Her feeling was intensified by a July disciplinary hearing that fined Bert Fish Medical Center in New Smyrna Beach $1,000 in connection with Blake Oliver’s death —  even though the Florida Agency for Health Care Administration found that the hospital violated its own protocols for tracking blood types. An agency spokeswoman said that was the maximum penalty allowed.

“It makes my blood boil,” Canakaris said. “They were at fault and they won’t convince me otherwise.”

Resolving questions over even acknowledged mistakes can be a long, frustrating process for many patients. Three years after an Iowa surgeon performed hernia surgery on the wrong side, Kevin Baccam, 34, of Urbandale, is still trying to resolve the ordeal.

Baccam said he decided to sue Dr. Frederick S. Nuss of the Iowa Clinic after being billed for two operations, a charge Nuss denied through his lawyer, Craig Kelinson.  A copy of a bill, however, appears to show that that Baccam's insurance provider was charged twice, but that one charge was later rescinded. Trial is set for September.

Some hospitals always waived fees
Hospital officials in several states, including those that have no guidelines, said they waived fees for errors long before “never events” became a public focus. Others said they started paying more attention after their states adopted the non-payment plans.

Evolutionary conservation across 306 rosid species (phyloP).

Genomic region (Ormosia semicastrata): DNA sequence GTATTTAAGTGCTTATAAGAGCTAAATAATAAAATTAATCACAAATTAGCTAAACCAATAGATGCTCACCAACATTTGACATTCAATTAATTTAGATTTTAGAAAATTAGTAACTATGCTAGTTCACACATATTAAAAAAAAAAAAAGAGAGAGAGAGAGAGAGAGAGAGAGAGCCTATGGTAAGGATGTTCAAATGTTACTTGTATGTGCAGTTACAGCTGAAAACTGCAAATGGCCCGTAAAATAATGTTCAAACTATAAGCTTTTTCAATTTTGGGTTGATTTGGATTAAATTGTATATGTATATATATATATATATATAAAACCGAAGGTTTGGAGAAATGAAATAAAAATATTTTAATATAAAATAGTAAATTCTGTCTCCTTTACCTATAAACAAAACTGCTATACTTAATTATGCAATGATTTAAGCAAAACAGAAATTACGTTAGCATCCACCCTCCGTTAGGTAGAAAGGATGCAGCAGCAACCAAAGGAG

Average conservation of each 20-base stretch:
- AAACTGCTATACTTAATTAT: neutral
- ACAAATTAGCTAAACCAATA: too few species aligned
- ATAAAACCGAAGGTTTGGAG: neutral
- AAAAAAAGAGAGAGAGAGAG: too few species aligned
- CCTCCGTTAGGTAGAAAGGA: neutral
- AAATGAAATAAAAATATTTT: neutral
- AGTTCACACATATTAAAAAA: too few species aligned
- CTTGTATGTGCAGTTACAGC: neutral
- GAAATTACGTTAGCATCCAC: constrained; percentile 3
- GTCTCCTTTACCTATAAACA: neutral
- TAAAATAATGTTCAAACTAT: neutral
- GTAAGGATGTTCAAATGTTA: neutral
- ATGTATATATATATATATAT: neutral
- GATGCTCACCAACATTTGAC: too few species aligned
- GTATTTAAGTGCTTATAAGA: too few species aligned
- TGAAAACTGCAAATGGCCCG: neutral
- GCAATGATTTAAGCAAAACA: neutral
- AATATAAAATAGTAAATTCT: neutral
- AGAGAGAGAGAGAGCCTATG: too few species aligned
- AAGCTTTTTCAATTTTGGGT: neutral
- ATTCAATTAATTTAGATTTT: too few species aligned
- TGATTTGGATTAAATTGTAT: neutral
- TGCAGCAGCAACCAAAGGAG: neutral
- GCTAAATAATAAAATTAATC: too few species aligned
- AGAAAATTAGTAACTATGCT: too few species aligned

That’s the case at Virginia Mason Medical Center in Seattle, which agreed last year to abide by recommendations of state hospital, doctor and ambulatory surgery associations not to charge for the 28 NQF events.

Newly released records show that Virginia Mason is one of nine Washington hospitals where doctors have operated on the wrong body part just this year.

But the unidentified patient affected by the June 4 medical mistake will not suffer economic insult on top of injury, said Steve Schaefer, the hospital’s vice president of finance.

“As the social awareness of the country grew, we adopted a new practice,” Schaefer said. “Now, we stop it before the bill ever goes out.”